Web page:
Weekly Bits: Kids' Menus & a DIY Salsa

by in Uncategorized, September 5, 2009

Check our our favorite tips for stopping those onion tears, jarring your own salsa and what your kids order when the family is dining out. You guys were full of ideas this week!

From In Season: Onions:
“The sharper your knife, the less tears. Bruising the onion releases more of the gas. If you cut an onion in half to cut into half moons or julienne, place the half you aren’t working with cut-side down to prevent the gasses from bothering you. Finally, use the fewest cuts you can. Since sharpening my knife I haven’t cried in a long time.” – Alison

“I have found … that I cry when cutting a fresh onion and DON’T when I use a refrigerated half in a new recipe.” – Martha

From Milk: Good or Bad?:
“One additional point to add on lactose intolerance … as you point out, there are many lactose-free milks on the market, but many people don’t realize that two favorite dairy foods are naturally lactose-free or contain beneficial bacteria to help in the digestion — in this case, aged cheeses [like Cheddar] and yogurt, respectively.” – Regan

From Make Your Own Salsa:
“You don’t have to go to the store-bought jarred kind when the ingredients are out of season. I actually make large batches of salsa and jar it for later use. I don’t always feel like getting my food processor out, and we go through ridiculous batches of salsa at our house. Jarring is super easy too: the jars can be found at most big box stores. You just clean the jars, make the salsa, fill the jars, put the jars in a huge pot of boiling water (with enough water to cover the jars with an inch of water) and let boil for 35-40 minutes. Then remove the jars with tongs, let cool, push on the lid to make sure it’s sealed (it shouldn’t pop, it should be sucked down a bit), label with the date and enjoy. It’s a great Sunday project and totally worth it because you can control exactly what is put in there and make it exactly how you like it.” – Eirwen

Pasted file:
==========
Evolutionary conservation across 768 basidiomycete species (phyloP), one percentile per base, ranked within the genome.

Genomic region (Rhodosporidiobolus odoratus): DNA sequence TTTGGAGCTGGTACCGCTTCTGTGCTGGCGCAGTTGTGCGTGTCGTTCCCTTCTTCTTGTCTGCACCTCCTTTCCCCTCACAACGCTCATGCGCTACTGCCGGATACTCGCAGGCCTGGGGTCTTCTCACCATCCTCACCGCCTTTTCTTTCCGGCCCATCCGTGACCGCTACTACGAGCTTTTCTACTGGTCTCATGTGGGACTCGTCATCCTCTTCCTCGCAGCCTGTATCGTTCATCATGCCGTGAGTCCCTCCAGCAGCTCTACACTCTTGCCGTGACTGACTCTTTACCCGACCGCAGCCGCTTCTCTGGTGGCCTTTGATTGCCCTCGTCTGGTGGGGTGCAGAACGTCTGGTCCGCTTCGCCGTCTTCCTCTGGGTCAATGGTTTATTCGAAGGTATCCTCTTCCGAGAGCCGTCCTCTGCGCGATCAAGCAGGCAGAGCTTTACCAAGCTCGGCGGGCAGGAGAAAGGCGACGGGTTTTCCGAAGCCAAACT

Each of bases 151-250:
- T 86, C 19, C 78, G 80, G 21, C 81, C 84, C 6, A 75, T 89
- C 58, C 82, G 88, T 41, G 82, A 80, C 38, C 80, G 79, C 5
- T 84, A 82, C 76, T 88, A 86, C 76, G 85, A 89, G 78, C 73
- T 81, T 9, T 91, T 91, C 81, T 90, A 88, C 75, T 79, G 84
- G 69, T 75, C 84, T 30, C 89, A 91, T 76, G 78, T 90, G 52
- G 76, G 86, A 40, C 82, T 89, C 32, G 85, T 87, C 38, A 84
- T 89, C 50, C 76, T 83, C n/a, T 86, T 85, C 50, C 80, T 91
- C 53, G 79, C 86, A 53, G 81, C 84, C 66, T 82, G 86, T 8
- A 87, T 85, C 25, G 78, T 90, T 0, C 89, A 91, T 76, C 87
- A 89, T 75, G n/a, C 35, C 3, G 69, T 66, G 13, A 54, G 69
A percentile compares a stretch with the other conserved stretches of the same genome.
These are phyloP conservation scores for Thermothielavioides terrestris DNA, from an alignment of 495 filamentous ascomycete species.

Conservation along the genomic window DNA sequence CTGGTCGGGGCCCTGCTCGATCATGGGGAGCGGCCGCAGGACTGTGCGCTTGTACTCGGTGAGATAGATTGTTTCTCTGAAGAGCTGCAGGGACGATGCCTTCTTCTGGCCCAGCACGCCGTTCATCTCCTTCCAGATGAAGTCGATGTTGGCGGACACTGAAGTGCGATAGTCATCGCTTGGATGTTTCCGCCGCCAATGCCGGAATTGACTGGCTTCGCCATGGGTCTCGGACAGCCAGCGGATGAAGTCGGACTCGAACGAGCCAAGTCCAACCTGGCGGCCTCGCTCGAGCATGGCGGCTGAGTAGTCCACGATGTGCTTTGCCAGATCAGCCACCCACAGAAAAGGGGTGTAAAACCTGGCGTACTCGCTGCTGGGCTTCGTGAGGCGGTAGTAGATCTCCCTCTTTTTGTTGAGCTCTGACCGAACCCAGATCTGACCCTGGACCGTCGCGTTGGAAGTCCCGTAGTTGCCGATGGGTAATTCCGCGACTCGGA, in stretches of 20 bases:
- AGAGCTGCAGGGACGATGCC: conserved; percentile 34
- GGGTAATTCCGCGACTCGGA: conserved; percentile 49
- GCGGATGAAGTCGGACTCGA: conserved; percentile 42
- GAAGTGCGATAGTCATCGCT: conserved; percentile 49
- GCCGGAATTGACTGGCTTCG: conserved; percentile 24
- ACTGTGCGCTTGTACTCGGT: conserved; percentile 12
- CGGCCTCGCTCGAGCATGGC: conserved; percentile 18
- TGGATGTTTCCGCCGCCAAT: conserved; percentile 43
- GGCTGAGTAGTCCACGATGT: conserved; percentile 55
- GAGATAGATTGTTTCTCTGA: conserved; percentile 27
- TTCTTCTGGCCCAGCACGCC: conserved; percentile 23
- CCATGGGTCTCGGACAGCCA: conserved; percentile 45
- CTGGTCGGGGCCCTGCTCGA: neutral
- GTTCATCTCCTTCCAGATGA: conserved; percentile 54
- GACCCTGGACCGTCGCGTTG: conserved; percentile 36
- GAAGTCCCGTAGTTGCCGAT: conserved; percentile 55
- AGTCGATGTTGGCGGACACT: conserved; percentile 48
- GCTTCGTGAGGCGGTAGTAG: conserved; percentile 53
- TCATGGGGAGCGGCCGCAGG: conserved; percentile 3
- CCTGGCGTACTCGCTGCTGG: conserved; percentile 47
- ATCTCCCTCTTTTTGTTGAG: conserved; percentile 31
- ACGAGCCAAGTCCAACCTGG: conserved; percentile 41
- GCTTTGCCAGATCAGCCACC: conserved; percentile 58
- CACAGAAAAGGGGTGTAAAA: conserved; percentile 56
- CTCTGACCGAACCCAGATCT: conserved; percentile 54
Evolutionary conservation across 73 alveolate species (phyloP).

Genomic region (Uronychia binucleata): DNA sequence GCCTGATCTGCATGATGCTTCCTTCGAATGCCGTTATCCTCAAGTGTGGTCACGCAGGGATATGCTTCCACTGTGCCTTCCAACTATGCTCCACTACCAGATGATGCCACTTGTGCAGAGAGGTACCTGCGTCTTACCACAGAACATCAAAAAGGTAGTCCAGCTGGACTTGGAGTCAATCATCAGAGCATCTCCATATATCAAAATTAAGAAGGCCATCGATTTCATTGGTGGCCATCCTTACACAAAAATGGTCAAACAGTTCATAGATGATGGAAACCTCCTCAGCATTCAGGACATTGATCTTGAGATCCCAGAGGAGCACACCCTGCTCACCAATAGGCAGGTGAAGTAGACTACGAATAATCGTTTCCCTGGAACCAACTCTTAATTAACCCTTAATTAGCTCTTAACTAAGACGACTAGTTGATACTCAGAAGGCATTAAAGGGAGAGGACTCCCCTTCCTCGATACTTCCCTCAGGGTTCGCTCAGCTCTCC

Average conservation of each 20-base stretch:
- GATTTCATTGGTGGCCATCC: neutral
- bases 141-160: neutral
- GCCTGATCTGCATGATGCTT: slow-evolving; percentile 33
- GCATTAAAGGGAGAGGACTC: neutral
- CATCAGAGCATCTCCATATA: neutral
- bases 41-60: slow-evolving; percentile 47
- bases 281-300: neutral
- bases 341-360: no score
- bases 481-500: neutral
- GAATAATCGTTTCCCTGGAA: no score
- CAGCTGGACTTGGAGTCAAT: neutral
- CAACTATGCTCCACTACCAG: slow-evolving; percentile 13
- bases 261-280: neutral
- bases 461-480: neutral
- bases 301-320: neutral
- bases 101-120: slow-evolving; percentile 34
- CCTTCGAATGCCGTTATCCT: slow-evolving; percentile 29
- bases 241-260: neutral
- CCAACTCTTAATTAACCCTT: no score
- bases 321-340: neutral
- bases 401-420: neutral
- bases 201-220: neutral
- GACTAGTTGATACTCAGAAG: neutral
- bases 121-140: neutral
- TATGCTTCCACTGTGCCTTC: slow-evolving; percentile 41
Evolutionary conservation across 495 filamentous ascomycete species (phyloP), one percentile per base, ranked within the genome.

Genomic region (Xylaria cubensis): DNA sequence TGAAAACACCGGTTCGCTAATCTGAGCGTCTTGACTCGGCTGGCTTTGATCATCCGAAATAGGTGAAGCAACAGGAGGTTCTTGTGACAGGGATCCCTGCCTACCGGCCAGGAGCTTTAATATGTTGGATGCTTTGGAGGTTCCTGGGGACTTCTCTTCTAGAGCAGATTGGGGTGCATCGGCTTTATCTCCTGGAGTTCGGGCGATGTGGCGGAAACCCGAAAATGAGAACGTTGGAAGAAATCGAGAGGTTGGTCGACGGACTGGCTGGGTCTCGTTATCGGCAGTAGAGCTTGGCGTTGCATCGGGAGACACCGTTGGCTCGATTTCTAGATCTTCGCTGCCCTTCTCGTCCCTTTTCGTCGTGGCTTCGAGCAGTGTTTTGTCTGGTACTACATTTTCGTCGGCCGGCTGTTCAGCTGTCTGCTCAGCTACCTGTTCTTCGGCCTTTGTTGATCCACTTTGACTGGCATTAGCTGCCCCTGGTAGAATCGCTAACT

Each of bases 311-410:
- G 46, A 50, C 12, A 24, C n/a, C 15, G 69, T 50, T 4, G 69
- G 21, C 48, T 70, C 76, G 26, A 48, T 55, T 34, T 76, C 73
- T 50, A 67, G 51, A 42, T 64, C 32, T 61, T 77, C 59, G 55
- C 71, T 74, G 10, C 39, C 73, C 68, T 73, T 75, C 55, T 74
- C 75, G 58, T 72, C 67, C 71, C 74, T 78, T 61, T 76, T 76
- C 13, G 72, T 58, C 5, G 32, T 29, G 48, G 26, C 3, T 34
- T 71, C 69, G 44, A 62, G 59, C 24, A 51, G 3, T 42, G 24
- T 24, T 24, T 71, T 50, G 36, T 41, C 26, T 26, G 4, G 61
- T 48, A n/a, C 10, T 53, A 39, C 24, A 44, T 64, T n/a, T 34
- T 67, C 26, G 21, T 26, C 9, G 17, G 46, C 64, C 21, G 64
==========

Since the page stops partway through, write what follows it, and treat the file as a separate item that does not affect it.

Editor’s Note: Get more beginner preserving tips here.

After hearing that some restaurants are rethinking the kids’ menu, we asked our Facebook group about their kids’ dining choices:
“My daughter never wanted anything off the kids menu. She was always into seafood and salads and water. She would order oysters, a salad with shrimp and a glass of water with lemon and then a small slice of chocolate cake.” – Michelle

“I do not always order from the kids’ menu for my kids. I want my kids to eat the same cuisine of food I am eating, which is sometimes hard on the kids’ menu. Sometimes my kids end up sharing an adult meal. It really depends on the restaurant.” – Cassidy

Have a tip you think we’d like? Got a healthy-eating question? We love to hear from you! Leave comments here on our blog or on our Facebook and Twitter pages.

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